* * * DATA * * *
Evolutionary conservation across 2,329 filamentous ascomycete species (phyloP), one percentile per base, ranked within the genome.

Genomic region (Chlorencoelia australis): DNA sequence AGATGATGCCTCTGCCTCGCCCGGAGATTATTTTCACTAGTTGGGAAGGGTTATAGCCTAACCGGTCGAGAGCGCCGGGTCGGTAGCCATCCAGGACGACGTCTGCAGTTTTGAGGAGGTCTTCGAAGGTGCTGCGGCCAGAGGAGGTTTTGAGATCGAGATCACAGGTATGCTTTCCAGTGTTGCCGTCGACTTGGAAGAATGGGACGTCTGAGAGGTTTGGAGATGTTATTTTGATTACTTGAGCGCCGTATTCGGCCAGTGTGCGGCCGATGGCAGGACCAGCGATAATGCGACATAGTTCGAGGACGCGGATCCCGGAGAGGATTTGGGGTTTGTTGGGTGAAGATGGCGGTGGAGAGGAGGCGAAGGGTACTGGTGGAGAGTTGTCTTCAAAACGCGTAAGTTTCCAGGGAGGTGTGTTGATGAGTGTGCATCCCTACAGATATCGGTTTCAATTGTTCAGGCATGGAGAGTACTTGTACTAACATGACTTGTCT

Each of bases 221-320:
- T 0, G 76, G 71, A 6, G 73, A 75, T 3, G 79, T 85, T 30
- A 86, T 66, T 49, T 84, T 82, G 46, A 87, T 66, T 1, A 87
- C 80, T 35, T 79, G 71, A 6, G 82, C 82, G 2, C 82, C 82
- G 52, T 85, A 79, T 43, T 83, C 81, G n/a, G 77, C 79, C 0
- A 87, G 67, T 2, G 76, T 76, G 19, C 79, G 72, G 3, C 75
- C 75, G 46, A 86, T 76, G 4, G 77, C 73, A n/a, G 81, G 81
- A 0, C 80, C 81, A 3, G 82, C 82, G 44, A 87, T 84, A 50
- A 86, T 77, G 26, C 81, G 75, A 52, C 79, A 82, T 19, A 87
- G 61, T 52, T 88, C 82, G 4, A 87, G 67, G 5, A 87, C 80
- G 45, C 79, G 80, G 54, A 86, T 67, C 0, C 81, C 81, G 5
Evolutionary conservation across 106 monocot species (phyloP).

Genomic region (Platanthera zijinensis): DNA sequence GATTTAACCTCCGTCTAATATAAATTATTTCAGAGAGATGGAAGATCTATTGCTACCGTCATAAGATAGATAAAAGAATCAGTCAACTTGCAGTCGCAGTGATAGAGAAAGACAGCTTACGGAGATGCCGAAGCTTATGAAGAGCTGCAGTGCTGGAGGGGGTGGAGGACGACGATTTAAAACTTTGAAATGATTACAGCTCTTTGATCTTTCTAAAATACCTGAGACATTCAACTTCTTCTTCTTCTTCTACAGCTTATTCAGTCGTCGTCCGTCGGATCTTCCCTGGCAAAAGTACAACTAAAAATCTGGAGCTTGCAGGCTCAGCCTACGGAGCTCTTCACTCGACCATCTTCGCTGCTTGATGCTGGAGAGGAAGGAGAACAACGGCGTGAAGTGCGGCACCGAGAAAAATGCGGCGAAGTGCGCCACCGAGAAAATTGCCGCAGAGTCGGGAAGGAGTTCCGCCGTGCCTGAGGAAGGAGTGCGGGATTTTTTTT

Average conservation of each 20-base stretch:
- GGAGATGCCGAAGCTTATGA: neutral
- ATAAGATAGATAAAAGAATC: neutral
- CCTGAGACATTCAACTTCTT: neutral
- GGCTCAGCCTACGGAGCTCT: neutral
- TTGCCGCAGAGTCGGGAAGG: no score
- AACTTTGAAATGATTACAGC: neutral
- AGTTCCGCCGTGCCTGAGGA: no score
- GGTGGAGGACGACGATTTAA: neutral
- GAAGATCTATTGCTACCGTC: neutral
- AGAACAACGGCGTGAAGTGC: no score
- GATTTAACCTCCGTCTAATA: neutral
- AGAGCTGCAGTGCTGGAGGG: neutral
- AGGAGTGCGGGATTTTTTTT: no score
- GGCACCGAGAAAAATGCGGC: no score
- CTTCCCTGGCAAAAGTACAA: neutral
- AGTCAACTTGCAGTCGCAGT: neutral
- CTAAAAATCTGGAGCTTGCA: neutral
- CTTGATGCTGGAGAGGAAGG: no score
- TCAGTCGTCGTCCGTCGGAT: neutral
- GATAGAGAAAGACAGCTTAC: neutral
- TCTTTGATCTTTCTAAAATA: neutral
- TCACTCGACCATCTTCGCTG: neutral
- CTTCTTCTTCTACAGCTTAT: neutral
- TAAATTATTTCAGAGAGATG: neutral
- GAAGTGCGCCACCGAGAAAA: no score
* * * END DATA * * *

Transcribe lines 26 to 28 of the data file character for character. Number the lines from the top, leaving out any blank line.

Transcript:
- AGAACAACGGCGTGAAGTGC: no score
- GATTTAACCTCCGTCTAATA: neutral
- AGAGCTGCAGTGCTGGAGGG: neutral